Geneticists are working to understand the complex genetic history of Amazonian peoples in South America, and their effort is already revealing some interesting information.
Led by researchers from the Max Planck Institute for the Science of Human History, the study seeks to map out the genetic history and match it up to historical events such as migrations, invasions, or other forms of contact to find connections between cultures and even discover new cultures that have been overlooked.
“We wanted to bring attention to the fine-grained, complex events taking place during the pre-colonial and post-European contact times,” Max Plank Institute geneticist Chiara Barbieri said in a statement.
“We therefore visited diverse regions of South America, collecting new samples from rural populations with different cultural backgrounds. In our analysis, we focused on signals of contact and shared ancestry, trying to find exceptions to the current paradigm on the diversity of the continent.”
For instance, the results found genetic connection between the Incas in the Andes and smaller tribes of Amazonian peoples in more isolated areas, suggesting that they came into contact with each other, most likely through migration or trade.
“This model builds on evidence for major complex societies in the Andes (culminating with the well-known but short-lived Inca Empire) which fostered population movements and connections, counterbalanced by the traditional view of the Amazon Basin as the homeland of small, isolated tribes,” the study says.
“On a continental scale, one of the major findings is the presence of a distinct ancestry component in Amazonia, present at high frequency in populations from Ecuador and Colombia, near the Eastern Andes slope,” Barbieri says.
“This genetic component, previously undetected, might have started to differentiate from other ancestry components (for example the one frequently found in Amazonia and the one found in the Coast and Andes) more than 4,000 years ago. This has implications for understanding the early migrations and structure of the continent, and suggests that human diversity in Amazonia is larger than we thought.”
The study also found Native American DNA.
“One major Native American ancestry component is shared by all populations…in line with results from other living populations and from ancient DNA, which support an early entry as a single major migration,” the study shows.
This means some Native Americans migrated south from North America thousands of years ago, mixing their DNA with that of the natives of South America. It could even be possible that some of these Native Americans came from the American Southwest and Midwest to escape droughts that collapsed their own cultures in the 12th century.
The Anasazi people who abandoned Chaco canyon scattered in many directions as their society entered a serious decline. What if some of them migrated further south and added their DNA to the gene pool in South America?
The team also matched genetic markers that came from contact with Europeans, who were searching for a shorter trade route to Asia only to find the New World instead. Many of the Europeans who sailed to South America never returned home, opting to start a family with a native instead, resulting in European genes being passed down over the centuries.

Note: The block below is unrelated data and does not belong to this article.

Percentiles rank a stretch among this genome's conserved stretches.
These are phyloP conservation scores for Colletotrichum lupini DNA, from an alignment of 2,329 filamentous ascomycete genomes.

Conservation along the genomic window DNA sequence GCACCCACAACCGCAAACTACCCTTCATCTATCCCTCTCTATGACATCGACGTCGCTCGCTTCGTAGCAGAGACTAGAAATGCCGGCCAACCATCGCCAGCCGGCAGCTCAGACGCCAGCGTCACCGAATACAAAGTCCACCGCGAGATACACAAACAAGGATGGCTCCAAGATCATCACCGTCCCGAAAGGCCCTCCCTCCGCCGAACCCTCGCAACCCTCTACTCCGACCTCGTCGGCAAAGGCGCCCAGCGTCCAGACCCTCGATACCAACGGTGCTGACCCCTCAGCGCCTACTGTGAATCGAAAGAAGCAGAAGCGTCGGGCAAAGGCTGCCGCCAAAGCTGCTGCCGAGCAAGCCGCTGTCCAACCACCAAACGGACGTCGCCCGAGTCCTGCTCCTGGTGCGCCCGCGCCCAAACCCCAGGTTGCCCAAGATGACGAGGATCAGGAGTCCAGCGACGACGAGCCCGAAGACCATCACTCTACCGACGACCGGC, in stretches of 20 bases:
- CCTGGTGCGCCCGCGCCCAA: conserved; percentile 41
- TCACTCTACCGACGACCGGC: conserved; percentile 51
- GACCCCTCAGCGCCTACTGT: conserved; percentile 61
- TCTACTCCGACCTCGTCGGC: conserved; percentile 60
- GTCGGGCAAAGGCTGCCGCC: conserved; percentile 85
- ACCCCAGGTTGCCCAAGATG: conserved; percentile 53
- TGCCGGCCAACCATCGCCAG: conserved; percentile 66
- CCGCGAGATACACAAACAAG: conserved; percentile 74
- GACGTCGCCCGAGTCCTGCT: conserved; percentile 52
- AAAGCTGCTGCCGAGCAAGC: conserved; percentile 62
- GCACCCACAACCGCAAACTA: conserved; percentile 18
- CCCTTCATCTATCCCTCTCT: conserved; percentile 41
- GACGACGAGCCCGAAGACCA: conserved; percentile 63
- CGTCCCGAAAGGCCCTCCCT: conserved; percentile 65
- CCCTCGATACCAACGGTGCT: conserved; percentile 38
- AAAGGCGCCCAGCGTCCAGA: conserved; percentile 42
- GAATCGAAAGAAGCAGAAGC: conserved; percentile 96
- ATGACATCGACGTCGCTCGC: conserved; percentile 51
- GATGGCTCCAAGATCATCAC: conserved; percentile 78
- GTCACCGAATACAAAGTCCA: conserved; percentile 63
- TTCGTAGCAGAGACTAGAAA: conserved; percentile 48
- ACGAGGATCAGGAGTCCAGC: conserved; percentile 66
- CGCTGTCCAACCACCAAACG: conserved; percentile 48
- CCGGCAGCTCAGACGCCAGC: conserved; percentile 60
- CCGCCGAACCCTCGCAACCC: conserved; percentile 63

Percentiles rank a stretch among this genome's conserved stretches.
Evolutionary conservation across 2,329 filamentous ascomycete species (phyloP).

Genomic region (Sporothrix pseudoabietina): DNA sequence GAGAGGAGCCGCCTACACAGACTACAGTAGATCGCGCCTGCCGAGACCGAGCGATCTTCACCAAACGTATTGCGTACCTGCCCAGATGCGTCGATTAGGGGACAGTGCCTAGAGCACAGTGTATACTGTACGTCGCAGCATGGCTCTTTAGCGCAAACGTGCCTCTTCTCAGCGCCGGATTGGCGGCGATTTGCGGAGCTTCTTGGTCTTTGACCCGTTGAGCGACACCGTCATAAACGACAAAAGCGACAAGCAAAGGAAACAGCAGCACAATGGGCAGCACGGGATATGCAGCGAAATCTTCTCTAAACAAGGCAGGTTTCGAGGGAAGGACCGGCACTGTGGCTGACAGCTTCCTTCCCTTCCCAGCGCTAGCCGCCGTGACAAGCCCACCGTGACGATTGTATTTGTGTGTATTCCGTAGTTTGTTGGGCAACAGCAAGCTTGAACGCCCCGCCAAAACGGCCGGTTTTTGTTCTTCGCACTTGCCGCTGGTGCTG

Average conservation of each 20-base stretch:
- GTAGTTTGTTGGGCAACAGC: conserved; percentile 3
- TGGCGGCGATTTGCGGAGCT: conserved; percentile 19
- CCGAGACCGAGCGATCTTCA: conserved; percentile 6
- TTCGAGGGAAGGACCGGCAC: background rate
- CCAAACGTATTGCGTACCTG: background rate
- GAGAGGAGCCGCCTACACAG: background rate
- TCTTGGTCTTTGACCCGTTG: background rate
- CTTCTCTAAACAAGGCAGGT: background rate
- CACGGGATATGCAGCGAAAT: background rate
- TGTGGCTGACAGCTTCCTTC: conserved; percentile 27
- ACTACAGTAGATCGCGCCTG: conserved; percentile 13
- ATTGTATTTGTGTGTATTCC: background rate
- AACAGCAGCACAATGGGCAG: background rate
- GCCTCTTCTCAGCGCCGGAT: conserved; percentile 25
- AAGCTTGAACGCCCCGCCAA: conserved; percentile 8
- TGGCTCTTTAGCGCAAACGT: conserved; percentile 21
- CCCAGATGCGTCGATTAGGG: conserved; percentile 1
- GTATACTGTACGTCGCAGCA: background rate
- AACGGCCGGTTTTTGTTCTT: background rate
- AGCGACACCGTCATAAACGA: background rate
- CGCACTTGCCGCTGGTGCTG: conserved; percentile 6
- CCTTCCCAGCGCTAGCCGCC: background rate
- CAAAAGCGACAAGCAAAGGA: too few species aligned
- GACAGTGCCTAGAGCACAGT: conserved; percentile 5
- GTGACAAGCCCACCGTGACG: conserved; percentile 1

As Europeans began to further exploit South America, they also brought Africans as slave laborers with them, which introduced African DNA into the gene pool as well.
“The results confirmed the impact of large, complex societies already known from archaeological evidence, but also revealed previously unknown migrations and connections across vast distances, including in Amazonia, an area that has not been as deeply studied archaeologically,” the Max Plank Institute reports.
Indeed, there are thousands of potential archaeological sites in Peru and Guatemala alone that have yet to be excavated.
They even found language connections in addition to genetic ones.
“Connections have been found between speakers of Quechua (a widely-spoken Andean language) through the Andes and part of Amazonia. Also, some populations of Loreto and San Martín (Amazonian regions) of Peru are genetically very close to the Cocama speakers (an Amazonian language) of Colombia. These genetic signatures suggest that here languages are diffused by movement of actual people instead of by cultural diffusion alone,” José Sandoval and Ricardo Fujita of the University of San Martín de Porres in Lima, Peru, explained.
It’s a massive study, but one that helps us better understand the history of the people in South America from a period of its history that we don’t know much about. Plus, it’s fun to see genetic markers corresponding to specific events in history that we do know about along with finding new events that we had no idea existed.
University of California biological anthropologist Lars Fehren-Schmitz certainly thinks so.
“Taken all together, these findings bring attention to the diversity and complexity of people from Amazonia and their interactions with neighboring regions of the Andes,” he said.
“The genetic inheritance of South American people still bears traces of the important events that took place before the historical record in colonial times.”
Future studies could very well reveal more hidden history, giving us more insight into the ancient cultures of pre-Columbian times and how all of this culminates into modern South America. Everyone should be able to understand their own history and where they came from. Genetic studies offer us that opportunity.
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